3 things we learned about the Chicago Cubs this spring, including Seiya Suzuki appearing primed for an All-Star season

MESA, Ariz. — Chicago Cubs manager Craig Counsell didn’t feel compelled to address the team Tuesday before their final exhibition game.

The Cubs don’t need to be hyped up as spring training concluded with a 7-2 loss to the St. Louis Cardinals at Sloan Park.

“This is an exciting day and that we’ve finished the first step and we get to go play games that count — that’s fun for everybody,” Counsell said.

Left-hander Shota Imanaga made his final spring tune-up Tuesday before he takes the mound Monday for the Cubs’ home opener. With a largely intact roster from a year ago, the Cubs broke camp and headed to Texas with a big-picture goal in mind. It is among the takeaways from the team’s spring.

1. Seiya Suzuki appears primed for an All-Star season.

When the Cubs signed Seiya Suzuki during 2022 spring training, they envisioned him as a slugging force in the middle of the lineup.

For stretches over the last two years, Suzuki has shown what he can be at his best. Now as he enters Year 3 in Chicago, the 29-year-old Suzuki just completed his first full spring training and seems to be reaping benefits from a full six-week camp.

Suzuki led the Cubs in nearly every offensive category this spring, including six home runs, five doubles, 12 RBIs and 1.593 OPS.

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“He’s just in control of his at-bats, no question about it, so I’m not surprised by it,” Counsell said. “I mean, he’s a really good hitter. The last two months (of 2023) it felt like he turned a corner in a comfort way as much as anything. He’s very confident right now, it’s clear.”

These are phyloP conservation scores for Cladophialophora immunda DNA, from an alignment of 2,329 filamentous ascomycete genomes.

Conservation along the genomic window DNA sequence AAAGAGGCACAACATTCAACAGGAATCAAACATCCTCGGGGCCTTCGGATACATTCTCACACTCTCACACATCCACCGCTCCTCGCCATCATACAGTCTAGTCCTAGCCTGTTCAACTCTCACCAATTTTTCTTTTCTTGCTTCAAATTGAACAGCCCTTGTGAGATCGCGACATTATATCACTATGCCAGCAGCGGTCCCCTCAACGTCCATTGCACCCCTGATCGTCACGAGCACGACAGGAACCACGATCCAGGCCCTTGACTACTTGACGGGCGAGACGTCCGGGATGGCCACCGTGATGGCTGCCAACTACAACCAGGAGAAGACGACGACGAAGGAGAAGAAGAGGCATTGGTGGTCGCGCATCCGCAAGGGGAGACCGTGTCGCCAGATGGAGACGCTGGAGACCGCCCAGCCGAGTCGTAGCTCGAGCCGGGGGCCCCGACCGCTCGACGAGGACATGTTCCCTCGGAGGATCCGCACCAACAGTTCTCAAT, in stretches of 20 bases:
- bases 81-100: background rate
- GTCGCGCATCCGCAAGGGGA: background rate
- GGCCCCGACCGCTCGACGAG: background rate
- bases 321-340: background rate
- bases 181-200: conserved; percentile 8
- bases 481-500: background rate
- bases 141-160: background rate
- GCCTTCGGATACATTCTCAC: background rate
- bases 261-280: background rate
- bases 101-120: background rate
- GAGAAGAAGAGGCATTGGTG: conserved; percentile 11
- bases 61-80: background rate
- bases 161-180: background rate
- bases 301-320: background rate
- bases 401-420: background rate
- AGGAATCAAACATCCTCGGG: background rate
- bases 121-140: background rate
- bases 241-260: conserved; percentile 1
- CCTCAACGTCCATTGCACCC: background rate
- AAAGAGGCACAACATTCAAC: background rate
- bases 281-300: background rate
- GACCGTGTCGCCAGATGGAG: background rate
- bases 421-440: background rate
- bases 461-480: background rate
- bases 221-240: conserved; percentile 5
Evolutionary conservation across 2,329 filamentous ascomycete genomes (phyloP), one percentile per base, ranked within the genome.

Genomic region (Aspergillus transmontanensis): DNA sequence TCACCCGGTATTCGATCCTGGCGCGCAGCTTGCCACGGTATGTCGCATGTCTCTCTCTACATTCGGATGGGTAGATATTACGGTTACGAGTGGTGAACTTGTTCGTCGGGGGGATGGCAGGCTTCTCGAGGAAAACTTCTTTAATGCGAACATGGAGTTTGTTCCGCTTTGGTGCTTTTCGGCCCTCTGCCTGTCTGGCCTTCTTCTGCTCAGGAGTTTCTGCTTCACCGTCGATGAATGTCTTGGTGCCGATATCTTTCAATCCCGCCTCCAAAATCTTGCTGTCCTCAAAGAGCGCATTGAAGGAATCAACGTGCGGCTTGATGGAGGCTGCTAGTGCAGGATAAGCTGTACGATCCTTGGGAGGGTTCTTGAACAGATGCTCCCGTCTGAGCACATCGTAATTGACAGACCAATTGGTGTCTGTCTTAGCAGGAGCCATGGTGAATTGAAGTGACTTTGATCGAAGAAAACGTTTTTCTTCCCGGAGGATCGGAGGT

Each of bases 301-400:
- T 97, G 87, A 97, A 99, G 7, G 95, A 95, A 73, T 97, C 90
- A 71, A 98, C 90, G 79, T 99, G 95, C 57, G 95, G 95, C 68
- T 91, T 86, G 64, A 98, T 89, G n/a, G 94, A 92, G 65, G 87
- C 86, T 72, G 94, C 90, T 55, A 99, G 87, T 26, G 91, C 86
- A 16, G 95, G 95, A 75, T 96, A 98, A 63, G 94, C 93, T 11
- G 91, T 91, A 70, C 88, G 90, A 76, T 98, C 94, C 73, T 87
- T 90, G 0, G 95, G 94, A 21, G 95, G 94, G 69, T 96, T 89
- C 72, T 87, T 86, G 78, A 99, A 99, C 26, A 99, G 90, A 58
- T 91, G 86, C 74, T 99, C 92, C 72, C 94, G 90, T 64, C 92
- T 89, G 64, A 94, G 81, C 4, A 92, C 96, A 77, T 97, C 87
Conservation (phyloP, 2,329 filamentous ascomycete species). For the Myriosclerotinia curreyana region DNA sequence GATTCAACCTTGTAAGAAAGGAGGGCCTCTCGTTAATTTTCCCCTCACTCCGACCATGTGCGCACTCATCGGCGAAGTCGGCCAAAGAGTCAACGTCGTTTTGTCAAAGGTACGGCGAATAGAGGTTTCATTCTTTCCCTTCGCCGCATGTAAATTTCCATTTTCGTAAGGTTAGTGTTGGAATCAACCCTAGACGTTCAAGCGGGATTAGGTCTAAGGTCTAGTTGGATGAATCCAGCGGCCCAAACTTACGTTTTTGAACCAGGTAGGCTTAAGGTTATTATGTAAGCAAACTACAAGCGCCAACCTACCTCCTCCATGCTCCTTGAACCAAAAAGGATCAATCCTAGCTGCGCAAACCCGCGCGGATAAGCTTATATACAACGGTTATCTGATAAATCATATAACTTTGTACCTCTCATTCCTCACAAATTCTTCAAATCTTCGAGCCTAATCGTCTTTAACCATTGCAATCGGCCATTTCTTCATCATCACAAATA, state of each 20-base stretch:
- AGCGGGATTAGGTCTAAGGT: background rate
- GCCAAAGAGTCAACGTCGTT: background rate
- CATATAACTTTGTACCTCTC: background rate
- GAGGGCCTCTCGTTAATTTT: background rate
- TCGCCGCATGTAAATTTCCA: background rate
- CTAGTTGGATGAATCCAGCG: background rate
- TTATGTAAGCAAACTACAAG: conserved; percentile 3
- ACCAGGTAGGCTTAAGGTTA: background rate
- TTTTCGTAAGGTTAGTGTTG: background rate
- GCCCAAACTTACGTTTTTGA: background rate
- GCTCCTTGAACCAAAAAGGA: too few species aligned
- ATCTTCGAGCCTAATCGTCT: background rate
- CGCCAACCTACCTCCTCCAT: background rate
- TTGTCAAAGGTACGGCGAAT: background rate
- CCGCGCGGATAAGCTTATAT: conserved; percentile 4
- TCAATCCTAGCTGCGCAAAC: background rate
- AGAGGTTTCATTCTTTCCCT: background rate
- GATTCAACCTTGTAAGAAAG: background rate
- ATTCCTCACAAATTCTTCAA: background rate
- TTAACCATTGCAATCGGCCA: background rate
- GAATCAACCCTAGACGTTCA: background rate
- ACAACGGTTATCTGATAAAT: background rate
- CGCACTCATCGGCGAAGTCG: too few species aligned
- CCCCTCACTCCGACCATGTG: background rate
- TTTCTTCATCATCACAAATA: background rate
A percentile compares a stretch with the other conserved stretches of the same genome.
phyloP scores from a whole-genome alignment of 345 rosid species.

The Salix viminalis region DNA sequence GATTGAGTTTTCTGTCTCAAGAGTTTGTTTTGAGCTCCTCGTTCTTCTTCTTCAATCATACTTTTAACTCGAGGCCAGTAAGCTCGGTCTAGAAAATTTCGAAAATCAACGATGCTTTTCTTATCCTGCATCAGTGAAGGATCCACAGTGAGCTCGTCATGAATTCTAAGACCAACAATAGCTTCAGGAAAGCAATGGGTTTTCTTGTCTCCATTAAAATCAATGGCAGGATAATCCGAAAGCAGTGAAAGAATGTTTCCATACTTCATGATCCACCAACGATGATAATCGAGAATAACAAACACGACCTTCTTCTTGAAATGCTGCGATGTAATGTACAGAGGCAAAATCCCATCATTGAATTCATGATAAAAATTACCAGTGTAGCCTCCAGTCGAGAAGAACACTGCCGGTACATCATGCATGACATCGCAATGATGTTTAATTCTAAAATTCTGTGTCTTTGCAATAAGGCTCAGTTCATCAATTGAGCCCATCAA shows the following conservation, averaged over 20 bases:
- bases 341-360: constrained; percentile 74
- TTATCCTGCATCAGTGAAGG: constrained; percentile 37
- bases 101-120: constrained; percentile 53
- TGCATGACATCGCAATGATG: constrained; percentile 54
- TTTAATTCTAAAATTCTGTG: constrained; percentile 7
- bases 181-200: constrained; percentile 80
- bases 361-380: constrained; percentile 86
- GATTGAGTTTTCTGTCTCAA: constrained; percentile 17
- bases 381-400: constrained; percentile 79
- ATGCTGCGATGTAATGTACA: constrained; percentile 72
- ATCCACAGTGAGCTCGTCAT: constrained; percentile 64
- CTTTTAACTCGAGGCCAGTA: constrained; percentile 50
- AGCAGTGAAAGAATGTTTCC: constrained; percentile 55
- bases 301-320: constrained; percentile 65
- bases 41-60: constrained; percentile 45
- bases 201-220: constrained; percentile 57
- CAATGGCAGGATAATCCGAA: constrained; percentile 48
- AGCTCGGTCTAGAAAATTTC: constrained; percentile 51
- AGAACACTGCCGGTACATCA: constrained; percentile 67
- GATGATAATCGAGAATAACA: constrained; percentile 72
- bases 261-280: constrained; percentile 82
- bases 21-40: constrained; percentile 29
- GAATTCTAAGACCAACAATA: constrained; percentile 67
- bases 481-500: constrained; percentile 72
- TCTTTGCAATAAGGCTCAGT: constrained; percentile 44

Suzuki looks locked in and while there are no guarantees that carries over into the regular season, he has utilized a more aggressive approach dating back to August. Combined with his stellar eye, that could serve as a great foundation for a big season.

2. Starting pitching depth gets an early test.

The Cubs’ internal starting pitching options took steps forward last year, setting up the organization to consider different paths to building the rotation this season.

The Cubs expect to call on the depth at some point. At the start of camp, Counsell noted how the team would likely use around 12 pitchers to make at least one start in 2024. Right-hander Jameson Taillon’s lower back injury is forcing him to begin the season on the 15-day injured list with an eye on a mid-April return. Taillon threw one inning in live batting practice Monday and is scheduled to throw another live BP Friday before heading out on a minor-league assignment.

“It’s going to take a little bit of time, but the hope is that he continues to progress,” president of baseball operations Jed Hoyer said Monday. “But I think that’s where depth matters and I feel really good about (Javier) Assad making the starts, guys who are in Iowa that I felt good about making starts so I prefer to have him back, but I like the fact that we have some options.”

Taillon’s absence created an open starting spot from which right-hander Javier Assad benefits. With left-hander Drew Smyly in the bullpen and right-hander Hayden Wesneski starting at Triple-A Iowa, the Cubs still have guys they can call on, ready to go, if they need another starter. And by the end of the season, top prospect Cade Horton could be in that mix too.

3. The Cubs have the talent to make the postseason, now they need to take care of business.

The Cubs return largely the same lineup and pitching staff they had to end the 2023 season, with three key additions — Imanaga, reliever Héctor Neris and first baseman Michael Busch — that bolster areas of weakness on the roster.

The National League Central division appears up for grabs and ultimately anything less than a postseason appearance would go down as a disappointment. There’s always an element of luck to surviving a long season, but the Cubs believe they have the pieces to secure a playoff spot. The group that remains from the 2023 squad that endured a bitter collapse does not want 2024 to play out similarly.

The camp vibes were good to kick off Counsell’s first year with the organization. Team chemistry only goes so far, however. The Cubs’ first test begins Thursday in Texas and will start by watching the Rangers receive their World Series rings.